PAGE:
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I do not own the pictures in this post. As well, this post is part of the Judy Garland Blogathon hosted by In The Good Old Days Of Classic Hollywood. Please check out the other awesome posts honouring the amazingly talented and legendary Judy Garland!

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A Beautiful Mind (2001)

Psychiatry is a relatively new discipline in medicine which has evolved quite rapidly. The mainstay of therapy less than a century ago was institutionalization. This method can undoubtedly isolate individuals, creating a deeper microcosm. Care evolved to include various surgeries and treatments that are recognized today as ineffective and some inhumane. While not perfect by any stretch, mental health care is now ideally multidisciplinary. Medications, counselling methods, and assertive community treatment (ACT) teams are among the resources used to help ensure optimal functioning in the daily lives of those living with mental illness. Integral to that piece is a caring, patient, and resilient psychiatrist, complementing holistic care and involving patients and families in decision-making. While set in the 1950s at the dawn of antipsychotic medications, Dr. Rosen (Christopher Plummer) exemplifies these essential qualities in A Beautiful Mind (2001) directed by Ron Howard.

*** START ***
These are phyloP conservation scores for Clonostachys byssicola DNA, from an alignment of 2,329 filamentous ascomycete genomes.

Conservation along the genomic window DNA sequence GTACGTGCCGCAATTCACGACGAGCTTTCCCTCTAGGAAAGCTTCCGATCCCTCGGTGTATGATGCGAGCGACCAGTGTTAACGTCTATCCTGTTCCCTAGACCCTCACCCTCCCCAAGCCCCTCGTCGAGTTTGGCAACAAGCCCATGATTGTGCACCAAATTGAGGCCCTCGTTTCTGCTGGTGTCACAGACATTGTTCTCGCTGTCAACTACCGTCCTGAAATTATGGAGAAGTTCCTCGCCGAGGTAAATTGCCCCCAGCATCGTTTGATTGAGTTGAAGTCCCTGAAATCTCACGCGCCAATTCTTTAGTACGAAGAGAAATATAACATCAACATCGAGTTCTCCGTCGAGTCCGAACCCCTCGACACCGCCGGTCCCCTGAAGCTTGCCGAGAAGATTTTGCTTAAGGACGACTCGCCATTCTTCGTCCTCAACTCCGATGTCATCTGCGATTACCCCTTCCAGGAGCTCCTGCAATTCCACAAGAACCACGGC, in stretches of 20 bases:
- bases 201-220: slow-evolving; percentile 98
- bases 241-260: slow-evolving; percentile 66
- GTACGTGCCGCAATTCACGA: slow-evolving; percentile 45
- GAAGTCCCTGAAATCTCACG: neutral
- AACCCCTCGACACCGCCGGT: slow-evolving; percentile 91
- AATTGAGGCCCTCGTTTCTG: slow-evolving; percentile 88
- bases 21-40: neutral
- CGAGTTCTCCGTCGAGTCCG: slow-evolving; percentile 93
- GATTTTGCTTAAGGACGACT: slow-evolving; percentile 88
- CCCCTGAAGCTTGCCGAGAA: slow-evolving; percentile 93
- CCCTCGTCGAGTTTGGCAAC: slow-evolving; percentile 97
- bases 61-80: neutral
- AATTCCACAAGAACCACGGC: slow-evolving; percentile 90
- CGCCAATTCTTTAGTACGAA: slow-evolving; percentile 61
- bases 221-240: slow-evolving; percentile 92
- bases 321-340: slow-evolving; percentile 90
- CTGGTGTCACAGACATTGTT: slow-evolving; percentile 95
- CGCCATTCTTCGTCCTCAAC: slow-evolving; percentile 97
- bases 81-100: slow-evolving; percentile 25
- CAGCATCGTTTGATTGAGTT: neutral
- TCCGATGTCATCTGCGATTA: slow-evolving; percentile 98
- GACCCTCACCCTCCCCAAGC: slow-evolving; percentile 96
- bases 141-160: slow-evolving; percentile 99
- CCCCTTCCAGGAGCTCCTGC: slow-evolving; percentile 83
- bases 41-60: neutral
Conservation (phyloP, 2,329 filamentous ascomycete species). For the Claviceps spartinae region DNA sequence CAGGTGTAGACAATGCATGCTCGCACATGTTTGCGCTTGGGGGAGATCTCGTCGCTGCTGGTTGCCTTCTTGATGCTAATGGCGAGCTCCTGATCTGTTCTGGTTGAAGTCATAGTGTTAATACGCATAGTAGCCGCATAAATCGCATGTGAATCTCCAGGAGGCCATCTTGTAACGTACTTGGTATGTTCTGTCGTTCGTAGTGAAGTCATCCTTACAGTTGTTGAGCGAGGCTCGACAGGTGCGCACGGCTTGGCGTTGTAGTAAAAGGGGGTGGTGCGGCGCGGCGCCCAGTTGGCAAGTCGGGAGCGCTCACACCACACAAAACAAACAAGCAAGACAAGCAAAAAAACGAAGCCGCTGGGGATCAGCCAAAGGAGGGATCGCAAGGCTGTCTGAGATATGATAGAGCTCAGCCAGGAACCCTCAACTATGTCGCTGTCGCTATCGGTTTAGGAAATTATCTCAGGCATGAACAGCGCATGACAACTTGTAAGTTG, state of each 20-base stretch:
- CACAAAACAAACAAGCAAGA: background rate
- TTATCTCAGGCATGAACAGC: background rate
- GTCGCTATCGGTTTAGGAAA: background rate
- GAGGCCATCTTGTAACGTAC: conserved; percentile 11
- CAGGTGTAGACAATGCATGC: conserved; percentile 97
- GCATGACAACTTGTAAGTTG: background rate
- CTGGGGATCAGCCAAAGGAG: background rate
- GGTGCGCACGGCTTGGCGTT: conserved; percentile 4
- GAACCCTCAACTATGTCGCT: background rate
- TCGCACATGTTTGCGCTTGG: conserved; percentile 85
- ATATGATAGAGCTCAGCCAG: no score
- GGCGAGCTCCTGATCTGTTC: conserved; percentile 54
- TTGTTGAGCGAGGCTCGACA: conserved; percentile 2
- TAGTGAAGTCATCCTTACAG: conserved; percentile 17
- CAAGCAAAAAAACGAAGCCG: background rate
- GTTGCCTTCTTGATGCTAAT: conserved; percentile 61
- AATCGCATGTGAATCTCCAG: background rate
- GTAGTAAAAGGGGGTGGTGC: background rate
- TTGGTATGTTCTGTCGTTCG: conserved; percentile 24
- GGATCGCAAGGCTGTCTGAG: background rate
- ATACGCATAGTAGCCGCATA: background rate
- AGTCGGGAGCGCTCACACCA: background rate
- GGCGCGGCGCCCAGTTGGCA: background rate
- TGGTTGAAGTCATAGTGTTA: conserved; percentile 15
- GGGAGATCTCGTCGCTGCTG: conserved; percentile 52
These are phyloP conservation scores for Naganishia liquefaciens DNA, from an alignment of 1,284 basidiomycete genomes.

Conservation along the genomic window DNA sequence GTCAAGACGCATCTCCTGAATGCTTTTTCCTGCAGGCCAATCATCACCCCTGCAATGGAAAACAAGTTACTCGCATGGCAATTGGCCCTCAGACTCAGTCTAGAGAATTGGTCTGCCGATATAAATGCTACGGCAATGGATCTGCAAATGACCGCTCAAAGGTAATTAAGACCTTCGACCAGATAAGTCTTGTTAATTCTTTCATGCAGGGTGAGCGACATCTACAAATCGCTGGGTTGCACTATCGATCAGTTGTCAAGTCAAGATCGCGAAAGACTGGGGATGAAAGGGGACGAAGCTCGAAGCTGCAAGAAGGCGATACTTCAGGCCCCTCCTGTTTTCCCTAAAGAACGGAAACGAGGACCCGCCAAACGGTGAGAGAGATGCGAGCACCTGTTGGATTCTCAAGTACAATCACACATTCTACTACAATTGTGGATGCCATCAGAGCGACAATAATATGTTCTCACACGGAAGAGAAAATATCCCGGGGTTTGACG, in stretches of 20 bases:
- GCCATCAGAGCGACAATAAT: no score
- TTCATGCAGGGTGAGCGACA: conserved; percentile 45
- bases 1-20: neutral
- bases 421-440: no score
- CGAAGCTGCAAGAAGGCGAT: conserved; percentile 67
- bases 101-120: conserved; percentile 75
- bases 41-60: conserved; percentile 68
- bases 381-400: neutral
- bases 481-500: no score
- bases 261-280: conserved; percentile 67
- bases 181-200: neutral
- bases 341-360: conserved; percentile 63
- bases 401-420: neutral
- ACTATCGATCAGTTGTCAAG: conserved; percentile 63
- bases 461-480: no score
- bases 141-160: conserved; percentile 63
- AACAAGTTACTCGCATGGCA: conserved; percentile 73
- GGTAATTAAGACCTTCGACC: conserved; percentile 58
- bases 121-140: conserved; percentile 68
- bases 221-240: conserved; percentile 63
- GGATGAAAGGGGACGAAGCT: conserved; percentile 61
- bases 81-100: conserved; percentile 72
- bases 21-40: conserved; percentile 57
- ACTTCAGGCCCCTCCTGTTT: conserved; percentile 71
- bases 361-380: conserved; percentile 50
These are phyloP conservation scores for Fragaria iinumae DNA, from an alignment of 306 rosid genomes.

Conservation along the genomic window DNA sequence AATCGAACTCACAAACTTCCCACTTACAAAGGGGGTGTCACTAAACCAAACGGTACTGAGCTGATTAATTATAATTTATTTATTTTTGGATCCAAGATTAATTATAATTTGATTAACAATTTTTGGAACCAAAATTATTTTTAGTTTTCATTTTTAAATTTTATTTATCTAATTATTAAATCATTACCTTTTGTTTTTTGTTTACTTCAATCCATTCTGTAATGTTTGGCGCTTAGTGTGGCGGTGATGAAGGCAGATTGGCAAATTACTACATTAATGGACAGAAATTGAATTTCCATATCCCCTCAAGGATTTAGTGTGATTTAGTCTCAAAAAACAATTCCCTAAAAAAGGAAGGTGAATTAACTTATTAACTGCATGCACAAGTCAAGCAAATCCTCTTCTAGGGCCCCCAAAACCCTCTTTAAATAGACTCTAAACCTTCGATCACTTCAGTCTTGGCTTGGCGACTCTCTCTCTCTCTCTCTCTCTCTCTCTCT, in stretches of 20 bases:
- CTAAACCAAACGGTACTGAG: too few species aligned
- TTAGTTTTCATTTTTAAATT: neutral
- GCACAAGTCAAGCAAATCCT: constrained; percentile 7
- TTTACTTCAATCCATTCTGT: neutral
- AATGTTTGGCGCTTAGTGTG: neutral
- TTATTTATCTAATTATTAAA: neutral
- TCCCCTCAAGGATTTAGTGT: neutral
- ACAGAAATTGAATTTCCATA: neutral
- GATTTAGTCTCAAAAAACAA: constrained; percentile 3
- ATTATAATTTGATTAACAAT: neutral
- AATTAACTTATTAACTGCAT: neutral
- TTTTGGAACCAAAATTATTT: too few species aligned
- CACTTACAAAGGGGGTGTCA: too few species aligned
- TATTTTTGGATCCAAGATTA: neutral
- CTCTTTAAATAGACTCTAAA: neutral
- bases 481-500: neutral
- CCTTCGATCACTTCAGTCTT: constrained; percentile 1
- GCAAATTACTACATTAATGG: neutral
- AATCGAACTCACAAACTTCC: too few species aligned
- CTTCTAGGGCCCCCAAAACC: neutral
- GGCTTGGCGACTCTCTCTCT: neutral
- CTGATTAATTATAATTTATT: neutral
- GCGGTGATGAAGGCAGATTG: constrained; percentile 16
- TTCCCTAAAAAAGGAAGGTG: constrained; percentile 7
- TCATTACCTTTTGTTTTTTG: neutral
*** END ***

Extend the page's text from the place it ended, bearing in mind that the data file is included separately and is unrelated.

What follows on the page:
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The film tells the remarkable journey of the late John Forbes Nash Jr., a renowned Nobel Prize-winning mathematician. The story begins in 1947 at the beginning of Nash’s undergraduate career. Russell Crowe earnestly portrays Nash as an aloof, introverted individual with a mind attuned to math and science. Nash’s opportunities and accolades within Princeton and later MIT grow, landing a teaching position at the latter. He later falls in love with and marries student Alicia Larde, beautifully portrayed in an Academy Award-winning role by Jennifer Connelly. With a promising future lies much turmoil, as William Parcher (Ed Harris) of the United States Department of Defense is becoming increasingly reliant on Nash’s abilities to decrypt enemy telecommunication. However, this quest to decode information along with other relationships reveal to be part of massive delusional belief systems. Nash’s physical health and safety suffer, and his marriage with Alicia is greatly tested with a diagnosis of schizophrenia. The battle between reality and Nash’s own world is persistent and consistent. Recovering and relearning to function meaningfully and safely in society can take quite a long time, but Alicia’s and Dr. Rosen’s steadfast and attentive nature allows him to flourish.